Symbolic power, alike any form of the performative speech, is based on symbolic capital. A power to use words (and sounds, images, body movements, gestures, texts, interventions…) to do things1 that evade the law of exchange.
Whoever offers for sale something unique, which no one wants to buy, shows—even against his will—that he is free from exchange.2 This paradox—being free from exchange in a world based on the law of exchange—is redeeming.
The symbolic capital from which the symbolic power of the performance-critique derives is precisely its liberating potential, which manifests itself in the persistent effort to release from classifications or hierarchies (to reach the equality of anyone with whoever)—in insisting on the scandal of democracy (having in mind Jacques Rancière’s proposal: the scandal is an announcement that it cannot be anything but the absence of all rule). The power of a performative speech to make implicit social divisions visible (explicit) is political power par excellence.
The performance-critique is necessarily a departure from art-as-we-know-it, as it radically breaks the fetishized aesthetic, when it consciously situates itself in a space and politicizes it (that is, contributes to the common), irrevocably linking to the paradigm of “part of those who have no part”.3
Opening up to those who have no part implies whether self-abolishment or radical rebellion. Both options mean the art abolishment. When we think of “critical” art, we have to do with the paradox of creativity that abolishes artwork for the sake of liberation, of conquering the impossible (opening up the space of equality, when through performative means and interventions it enables whoever to enter, or points to this ultimate liberating demand). The essence of creativity lies in this paradox.
The protagonists of the performance-critique do not convey or explain their beliefs to the audience, but rather co-facilitate and co-create the situation of confrontation of all the intelligentsia present in it. Disidentification is immanent in this situation. A key quality of this interaction is uncertainty. A pure relationship of will to will is established between those present, a free attitude that allows for an honest4 action that encourages and at the same time contributes to efforts to conquer impossibility in the absence of (aestheticized) hierarchies.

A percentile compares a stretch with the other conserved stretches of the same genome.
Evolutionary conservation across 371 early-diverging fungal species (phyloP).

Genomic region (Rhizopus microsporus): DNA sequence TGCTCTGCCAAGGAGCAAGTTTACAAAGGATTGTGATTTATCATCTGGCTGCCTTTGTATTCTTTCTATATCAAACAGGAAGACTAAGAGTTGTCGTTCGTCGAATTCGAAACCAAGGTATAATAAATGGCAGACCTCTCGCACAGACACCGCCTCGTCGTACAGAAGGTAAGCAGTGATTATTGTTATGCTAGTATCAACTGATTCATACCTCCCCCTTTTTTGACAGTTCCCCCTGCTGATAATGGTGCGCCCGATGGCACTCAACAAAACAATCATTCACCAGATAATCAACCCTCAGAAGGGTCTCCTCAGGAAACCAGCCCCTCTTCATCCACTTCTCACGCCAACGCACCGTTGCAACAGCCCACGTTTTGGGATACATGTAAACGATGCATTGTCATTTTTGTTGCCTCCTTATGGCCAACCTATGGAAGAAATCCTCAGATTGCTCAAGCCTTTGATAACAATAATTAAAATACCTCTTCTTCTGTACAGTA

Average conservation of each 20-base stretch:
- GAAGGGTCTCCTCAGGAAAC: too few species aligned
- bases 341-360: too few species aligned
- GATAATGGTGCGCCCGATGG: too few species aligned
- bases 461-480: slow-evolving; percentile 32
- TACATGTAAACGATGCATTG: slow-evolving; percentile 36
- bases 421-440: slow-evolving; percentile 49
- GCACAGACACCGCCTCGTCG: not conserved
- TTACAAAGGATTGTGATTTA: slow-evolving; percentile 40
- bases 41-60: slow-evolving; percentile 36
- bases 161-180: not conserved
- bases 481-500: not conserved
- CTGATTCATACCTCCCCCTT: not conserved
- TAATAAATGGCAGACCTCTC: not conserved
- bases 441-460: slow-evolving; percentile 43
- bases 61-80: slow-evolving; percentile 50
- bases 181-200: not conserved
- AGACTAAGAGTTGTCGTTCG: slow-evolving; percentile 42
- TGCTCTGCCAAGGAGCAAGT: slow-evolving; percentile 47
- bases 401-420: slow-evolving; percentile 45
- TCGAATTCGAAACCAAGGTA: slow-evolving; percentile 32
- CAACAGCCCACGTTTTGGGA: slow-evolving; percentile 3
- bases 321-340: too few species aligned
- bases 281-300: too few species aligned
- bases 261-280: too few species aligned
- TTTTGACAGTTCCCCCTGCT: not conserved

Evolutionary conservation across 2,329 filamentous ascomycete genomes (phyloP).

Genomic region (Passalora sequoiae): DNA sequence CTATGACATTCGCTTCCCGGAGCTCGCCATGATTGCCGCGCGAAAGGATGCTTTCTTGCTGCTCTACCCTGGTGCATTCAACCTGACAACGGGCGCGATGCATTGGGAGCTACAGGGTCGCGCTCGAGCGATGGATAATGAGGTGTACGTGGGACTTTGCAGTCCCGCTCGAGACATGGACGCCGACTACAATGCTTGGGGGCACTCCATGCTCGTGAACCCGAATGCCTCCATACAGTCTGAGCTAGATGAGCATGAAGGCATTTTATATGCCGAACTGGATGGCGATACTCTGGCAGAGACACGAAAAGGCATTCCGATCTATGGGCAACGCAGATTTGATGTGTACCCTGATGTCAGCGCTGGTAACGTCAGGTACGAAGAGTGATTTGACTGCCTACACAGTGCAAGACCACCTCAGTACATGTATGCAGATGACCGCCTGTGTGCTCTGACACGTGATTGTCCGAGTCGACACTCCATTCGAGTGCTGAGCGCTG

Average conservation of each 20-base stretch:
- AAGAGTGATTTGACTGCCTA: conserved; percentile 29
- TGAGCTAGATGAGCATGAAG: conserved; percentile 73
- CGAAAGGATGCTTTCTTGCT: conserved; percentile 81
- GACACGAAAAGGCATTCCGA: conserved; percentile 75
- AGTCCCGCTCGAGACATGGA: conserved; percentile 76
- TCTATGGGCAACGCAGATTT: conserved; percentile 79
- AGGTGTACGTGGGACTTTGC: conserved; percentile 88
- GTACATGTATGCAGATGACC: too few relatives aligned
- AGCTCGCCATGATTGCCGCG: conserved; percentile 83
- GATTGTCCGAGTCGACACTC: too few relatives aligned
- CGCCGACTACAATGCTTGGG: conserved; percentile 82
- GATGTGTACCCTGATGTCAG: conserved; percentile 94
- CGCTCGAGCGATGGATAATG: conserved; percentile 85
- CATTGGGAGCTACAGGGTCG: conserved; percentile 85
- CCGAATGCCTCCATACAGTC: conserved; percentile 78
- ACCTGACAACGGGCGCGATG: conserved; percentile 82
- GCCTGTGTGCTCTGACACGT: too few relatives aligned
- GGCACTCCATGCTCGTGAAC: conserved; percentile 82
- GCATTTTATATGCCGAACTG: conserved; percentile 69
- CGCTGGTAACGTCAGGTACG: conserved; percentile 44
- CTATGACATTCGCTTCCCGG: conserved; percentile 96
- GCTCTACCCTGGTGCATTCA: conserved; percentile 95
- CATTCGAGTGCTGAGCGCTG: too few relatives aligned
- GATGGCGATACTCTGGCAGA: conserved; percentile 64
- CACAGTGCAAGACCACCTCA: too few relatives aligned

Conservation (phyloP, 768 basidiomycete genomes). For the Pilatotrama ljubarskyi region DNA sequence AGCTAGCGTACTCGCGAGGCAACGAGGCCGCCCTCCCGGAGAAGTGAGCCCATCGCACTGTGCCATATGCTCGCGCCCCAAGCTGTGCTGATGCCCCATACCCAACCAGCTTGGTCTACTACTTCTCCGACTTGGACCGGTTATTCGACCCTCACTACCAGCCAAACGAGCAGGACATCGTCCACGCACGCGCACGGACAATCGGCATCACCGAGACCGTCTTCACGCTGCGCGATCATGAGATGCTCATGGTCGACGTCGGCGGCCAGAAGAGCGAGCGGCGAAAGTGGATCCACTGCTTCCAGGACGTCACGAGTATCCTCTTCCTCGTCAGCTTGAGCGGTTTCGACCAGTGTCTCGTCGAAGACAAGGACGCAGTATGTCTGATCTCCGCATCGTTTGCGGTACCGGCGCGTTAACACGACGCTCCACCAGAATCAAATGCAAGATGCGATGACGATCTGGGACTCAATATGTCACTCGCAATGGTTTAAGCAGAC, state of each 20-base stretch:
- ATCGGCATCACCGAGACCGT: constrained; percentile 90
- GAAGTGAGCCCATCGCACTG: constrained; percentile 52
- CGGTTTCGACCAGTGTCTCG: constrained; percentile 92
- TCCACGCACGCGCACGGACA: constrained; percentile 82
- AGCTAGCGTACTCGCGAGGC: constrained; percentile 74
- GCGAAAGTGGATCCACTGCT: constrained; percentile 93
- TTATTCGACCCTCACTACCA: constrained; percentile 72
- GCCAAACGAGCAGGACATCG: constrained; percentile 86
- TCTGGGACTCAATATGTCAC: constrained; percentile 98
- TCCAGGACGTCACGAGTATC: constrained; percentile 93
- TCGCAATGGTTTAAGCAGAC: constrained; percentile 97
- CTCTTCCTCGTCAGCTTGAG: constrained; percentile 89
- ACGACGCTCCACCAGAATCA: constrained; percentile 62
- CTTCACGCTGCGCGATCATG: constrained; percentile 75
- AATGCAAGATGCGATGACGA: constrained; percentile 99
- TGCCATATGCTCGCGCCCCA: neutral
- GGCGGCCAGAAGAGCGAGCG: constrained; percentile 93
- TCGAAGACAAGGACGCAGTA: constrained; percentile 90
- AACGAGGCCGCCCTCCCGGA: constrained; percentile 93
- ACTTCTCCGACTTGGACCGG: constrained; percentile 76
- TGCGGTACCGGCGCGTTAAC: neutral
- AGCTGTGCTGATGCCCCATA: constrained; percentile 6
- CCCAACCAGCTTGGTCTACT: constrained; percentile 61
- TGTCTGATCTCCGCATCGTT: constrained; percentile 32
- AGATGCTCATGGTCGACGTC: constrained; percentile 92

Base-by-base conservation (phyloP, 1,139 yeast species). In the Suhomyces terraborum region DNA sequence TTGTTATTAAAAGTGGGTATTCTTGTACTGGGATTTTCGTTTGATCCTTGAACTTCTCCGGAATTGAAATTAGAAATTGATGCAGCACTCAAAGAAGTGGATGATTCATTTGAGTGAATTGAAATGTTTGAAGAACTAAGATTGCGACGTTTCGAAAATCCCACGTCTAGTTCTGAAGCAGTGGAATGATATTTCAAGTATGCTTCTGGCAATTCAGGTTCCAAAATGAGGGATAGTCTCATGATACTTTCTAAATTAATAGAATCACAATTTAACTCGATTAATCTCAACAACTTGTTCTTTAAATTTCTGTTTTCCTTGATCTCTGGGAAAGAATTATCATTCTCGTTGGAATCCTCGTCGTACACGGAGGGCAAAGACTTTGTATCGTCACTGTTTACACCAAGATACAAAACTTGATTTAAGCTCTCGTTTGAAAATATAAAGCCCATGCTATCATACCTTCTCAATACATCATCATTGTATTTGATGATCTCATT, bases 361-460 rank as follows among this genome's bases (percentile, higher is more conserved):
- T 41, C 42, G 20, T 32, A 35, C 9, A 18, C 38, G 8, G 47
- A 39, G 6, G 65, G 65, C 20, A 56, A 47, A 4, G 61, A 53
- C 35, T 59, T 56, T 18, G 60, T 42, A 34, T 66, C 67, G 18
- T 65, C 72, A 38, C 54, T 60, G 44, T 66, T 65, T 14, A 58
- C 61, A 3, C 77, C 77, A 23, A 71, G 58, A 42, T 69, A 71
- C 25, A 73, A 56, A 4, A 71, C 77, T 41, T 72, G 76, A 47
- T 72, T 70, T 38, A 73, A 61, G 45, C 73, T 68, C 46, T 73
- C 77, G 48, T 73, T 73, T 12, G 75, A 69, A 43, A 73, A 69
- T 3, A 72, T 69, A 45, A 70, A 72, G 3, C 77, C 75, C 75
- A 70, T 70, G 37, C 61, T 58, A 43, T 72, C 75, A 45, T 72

“People need to think of an artwork as an artwork; having seen it as a work of art, they must have the perceptual categories to construct it, structure it.”5 This constellation of thought (to think of it as…) frees the work of art from any aesthetic dictate from “above”: we construct the work of art ourselves, we also eliminate art ourselves. The very performative act cancels itself as a work of art.
The situation of the performance-critique is liberating to the same extent as its simultaneous abolition. Art is critical when it is not art. Its aesthetic is transformed into a militant embodied quality, so that it can produce a collision, a rupture. The militant is her (new) aesthetic. Only for this reason (being aesthetic that way), although not necessary, it is still called a work of art (a discontinued one).
The “aesthetic” here has a very unique Rancierian meaning: it marks a specific way of being of everything that does not belong to anyhow bounded field of art—any articulated form of being of militant-creative objects, gestures and signs aimed at conquering the impossible.
Causing (dis)pleasure alone is not sufficient. The quality of aesthetic pleasure, be it “positive” or “negative”, emanates from the performance-critique as a specific situation, a trans-situation; those involved in it define themselves in terms of sensory (dis)pleasure, which evolves from the performative strategy all for everybody.
Relativization, othering, modifying and dis-identifying of understanding of an artwork (work of art) are necessary to get out of the apparition of time (temporality), which is history (that is, the existing which goes to history “in real time” or is instantly written into the past), and to enter the situation (the here-now).
The performance-critique as a situation in paradox (an art, which it is not) provides tools for resistance as a constant process of letting go, but also for a utopia of joy, even if in a certain discomfort. With its militant embodiment, it promotes (dis)pleasure, which affects subjectivations in the common; during their co-formation and networking, a political scope is being invented, created, opened and expanded as a space of solidarity, protagonism beyond authoritarianism, action beyond program, performing the joy beyond the existing, outwith the reproduction of hierarchies.
1 Pierre Bourdieu in Sociologija kot politika, pp. 94–95.
2 Theodor Adorno in Minima Moralia, part 1, aphorism 41.
3 The paradigm developed by Jacques Rancière in La mésentente.
4 Honesty in terms of loosening the need for self-censorship.
5 Bourdieu in Sociologija kot politika, p. 112.
This text is a translation and an update of the final chapter of the book Performans-kritika (The Performance-Critique: a Turn into Abolishment of Art) by Nenad Jelesijević.